Marmite Potato Chips: Do They Suck, Or What?

When was the last time you saw a black potato-chip bag?

The Brits have been racing far ahead of the Yanks when it comes to potato-chip flavors. As Fork in the Road has frequently reported, the snack flavors found in the U.K. often verge on the shocking. While we plod along with the usual Sour Cream & Onion and Nacho Cheese, the English are munching things like Roast Chicken, Worcestershire Sauce, Salt Marsh Lamb & Mint, and Pickled Onion chips.

These usually don't contain actual quantities of the marquee ingredients, but cunning mixtures of chemicals thought to resemble chicken or lamb, or whatever odd taste combo they happen to be flaunting.

An exception, though, are the Marmite crisps recently found at the London Candy Company on the Upper East Side. Now, in case you didn't know, Marmite is a bottled flavoring invented in Britain in the late 19th century as something to do with the malty by-products of brewing beer. For years, it masqueraded as health food, and was regarded as a boon to vegetarians for its meaty flavor. I would say the flavor is more fishy than meaty, with an overwhelming saltiness that's decidedly an acquired taste.

Nevertheless, denizens of the former British Empire -- especially those in New Zealand, where the Marmite is even skankier, and in South Africa -- go ape-shit over the dark paste, which is spread on bread or used in toasted cheese sandwiches. King Arthur, help us!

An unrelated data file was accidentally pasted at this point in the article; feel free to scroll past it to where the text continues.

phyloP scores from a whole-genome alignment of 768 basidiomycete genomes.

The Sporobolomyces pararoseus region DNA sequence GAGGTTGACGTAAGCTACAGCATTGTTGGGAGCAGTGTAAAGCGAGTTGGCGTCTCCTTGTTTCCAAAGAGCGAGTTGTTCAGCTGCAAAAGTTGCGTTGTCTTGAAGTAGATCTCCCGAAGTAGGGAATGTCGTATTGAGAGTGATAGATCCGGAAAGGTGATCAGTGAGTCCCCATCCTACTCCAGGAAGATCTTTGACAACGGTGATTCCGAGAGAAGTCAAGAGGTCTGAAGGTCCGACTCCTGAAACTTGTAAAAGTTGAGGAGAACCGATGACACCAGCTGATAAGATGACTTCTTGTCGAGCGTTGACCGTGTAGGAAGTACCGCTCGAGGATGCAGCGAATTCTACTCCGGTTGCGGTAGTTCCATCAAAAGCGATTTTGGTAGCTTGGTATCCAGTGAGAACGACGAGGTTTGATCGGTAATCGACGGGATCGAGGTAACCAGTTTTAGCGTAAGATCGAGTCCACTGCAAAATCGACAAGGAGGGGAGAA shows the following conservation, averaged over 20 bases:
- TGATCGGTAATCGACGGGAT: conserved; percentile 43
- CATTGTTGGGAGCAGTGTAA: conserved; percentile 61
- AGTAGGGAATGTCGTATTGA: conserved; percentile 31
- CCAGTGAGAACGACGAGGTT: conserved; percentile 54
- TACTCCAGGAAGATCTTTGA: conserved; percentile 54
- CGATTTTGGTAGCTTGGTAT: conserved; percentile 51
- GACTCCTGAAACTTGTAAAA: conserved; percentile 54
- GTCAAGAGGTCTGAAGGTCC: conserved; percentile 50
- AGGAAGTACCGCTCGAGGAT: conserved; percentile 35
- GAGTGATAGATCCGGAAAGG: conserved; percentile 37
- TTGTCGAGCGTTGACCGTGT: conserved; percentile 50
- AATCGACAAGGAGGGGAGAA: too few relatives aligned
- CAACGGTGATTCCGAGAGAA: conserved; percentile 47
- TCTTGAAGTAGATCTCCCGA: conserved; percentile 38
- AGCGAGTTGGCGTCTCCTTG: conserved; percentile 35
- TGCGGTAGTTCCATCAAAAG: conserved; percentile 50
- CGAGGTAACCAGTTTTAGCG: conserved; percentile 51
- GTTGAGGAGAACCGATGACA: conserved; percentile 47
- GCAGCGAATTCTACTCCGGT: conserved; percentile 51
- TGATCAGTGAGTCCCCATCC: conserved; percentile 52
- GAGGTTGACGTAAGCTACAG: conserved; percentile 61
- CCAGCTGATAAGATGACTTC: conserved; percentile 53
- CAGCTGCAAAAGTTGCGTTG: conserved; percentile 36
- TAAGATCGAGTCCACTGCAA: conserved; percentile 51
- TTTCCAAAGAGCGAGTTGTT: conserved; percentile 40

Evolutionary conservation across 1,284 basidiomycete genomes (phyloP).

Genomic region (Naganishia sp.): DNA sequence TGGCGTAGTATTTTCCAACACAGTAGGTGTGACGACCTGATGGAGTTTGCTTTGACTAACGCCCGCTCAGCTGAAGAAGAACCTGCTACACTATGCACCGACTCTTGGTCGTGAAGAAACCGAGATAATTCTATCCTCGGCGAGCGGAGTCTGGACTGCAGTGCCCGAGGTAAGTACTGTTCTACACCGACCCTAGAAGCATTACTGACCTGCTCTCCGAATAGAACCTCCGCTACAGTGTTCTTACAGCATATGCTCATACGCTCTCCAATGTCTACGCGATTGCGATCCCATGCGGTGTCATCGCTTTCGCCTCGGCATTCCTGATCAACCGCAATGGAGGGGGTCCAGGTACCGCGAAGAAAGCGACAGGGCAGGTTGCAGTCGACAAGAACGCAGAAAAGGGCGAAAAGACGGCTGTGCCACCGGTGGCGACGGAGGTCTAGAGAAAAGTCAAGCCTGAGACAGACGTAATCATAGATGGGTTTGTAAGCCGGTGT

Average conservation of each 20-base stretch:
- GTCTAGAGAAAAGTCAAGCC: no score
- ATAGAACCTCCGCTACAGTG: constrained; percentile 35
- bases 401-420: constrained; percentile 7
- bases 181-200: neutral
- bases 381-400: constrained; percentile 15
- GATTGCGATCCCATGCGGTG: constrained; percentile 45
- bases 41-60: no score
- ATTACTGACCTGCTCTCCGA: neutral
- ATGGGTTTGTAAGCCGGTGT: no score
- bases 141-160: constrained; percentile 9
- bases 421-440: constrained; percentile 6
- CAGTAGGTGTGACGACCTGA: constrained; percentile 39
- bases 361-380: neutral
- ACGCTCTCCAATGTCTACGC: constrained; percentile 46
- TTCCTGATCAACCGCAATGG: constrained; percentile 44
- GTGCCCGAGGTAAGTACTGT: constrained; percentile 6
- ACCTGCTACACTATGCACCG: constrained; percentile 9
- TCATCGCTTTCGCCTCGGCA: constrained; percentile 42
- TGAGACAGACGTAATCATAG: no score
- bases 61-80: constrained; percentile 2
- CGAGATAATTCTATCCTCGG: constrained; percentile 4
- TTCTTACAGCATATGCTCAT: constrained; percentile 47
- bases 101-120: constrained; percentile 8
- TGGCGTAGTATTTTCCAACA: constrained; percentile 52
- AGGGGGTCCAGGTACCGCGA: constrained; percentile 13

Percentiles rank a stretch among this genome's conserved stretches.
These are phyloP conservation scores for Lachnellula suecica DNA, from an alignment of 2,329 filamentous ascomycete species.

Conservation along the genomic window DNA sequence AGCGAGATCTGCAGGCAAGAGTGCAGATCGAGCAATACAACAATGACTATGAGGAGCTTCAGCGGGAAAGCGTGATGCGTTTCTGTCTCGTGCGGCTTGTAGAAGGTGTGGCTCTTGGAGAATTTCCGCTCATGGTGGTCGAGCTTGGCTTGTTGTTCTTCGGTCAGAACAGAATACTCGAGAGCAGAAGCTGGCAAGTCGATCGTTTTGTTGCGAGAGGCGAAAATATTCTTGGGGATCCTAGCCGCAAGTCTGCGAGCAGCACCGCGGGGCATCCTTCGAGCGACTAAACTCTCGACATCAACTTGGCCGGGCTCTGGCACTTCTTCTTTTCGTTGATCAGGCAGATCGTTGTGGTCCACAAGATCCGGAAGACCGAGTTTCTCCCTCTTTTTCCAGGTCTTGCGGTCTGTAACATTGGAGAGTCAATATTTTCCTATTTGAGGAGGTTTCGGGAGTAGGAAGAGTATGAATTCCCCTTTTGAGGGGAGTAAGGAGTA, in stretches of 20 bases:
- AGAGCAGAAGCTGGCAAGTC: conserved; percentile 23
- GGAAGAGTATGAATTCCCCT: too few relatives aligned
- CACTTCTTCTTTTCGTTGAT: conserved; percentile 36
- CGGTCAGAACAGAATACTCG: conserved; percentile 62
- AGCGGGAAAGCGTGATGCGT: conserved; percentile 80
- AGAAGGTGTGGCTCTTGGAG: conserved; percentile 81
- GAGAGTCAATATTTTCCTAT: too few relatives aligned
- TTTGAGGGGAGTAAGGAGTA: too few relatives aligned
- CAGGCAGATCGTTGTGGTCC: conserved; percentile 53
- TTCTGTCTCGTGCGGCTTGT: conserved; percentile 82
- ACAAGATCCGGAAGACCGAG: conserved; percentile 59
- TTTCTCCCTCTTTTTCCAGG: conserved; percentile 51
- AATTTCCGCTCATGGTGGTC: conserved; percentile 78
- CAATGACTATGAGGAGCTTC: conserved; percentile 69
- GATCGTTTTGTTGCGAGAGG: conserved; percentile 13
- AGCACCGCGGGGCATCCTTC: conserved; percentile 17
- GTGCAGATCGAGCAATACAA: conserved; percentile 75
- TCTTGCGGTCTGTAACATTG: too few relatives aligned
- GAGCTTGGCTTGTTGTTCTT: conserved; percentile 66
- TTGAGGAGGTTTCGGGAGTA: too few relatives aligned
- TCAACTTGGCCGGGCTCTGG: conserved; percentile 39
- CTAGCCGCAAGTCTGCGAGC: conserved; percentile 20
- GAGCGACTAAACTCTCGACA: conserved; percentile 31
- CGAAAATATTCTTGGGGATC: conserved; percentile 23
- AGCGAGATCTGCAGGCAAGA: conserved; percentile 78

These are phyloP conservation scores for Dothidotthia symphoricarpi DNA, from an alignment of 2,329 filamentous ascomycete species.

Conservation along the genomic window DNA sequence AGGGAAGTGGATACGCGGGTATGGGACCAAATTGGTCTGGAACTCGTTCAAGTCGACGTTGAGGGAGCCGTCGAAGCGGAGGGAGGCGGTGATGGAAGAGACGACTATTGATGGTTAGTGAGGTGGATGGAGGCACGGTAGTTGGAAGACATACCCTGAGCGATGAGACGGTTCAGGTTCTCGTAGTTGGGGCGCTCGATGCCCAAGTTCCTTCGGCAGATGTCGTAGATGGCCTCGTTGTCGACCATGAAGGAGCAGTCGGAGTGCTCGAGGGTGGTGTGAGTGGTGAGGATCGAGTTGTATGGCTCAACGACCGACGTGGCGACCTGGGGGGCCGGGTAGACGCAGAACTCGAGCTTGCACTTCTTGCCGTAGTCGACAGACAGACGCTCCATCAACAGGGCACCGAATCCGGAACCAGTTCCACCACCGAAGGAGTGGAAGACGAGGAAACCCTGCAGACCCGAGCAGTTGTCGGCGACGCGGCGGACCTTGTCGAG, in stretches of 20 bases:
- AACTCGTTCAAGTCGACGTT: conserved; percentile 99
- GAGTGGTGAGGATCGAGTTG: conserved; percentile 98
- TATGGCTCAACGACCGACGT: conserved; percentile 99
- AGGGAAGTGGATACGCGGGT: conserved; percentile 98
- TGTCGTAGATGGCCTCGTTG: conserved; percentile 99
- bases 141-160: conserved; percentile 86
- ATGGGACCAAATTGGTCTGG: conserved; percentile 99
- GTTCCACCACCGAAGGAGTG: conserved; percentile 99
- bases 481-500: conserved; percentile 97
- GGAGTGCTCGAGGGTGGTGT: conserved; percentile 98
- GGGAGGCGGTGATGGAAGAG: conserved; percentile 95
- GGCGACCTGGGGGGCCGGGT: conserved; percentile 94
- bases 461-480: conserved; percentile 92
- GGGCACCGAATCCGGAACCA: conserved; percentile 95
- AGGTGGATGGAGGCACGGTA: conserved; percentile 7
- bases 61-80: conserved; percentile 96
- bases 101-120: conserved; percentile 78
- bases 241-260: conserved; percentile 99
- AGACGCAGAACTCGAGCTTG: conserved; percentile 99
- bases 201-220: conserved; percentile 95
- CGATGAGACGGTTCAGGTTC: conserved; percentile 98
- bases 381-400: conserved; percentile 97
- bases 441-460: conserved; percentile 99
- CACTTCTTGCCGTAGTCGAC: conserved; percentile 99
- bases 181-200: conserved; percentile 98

Now along comes a potato chip (known as a "crisp" in England -- the word "chip" is reserved for french fries) flavored with Marmite. As I picked up a bag, I wondered if it would be as bad as I feared.

Sponsor Content

My Voice Nation Help
Carolyn B.
Carolyn B.

We have a limited edition Vegemite flavoured potato chips in Australia too. I personally do not like Vegemite but my husband has had 3 packets so far! One man's meat is another man's poison is all I can say.


I would eat those in a heartbeat. In my opinion, the trick to getting into Marmite is using the teeny-tiniest amount with a ton of butter on toast. It'll just taste a little yeasty and salty. Then increase the amount each time as you get used to it. Once you really start liking it you'll recognize more of the complex flavors masked by the turbo-salt-punch. Sometimes it even tastes like cheddar cheese. I hated Marmite as a child, but not unlike whiskey, grew to love it.  ~ A marmite-loving American

David Pollack
David Pollack

have you tried the Utz crab flavored chips?  They would fit right in as a strange snack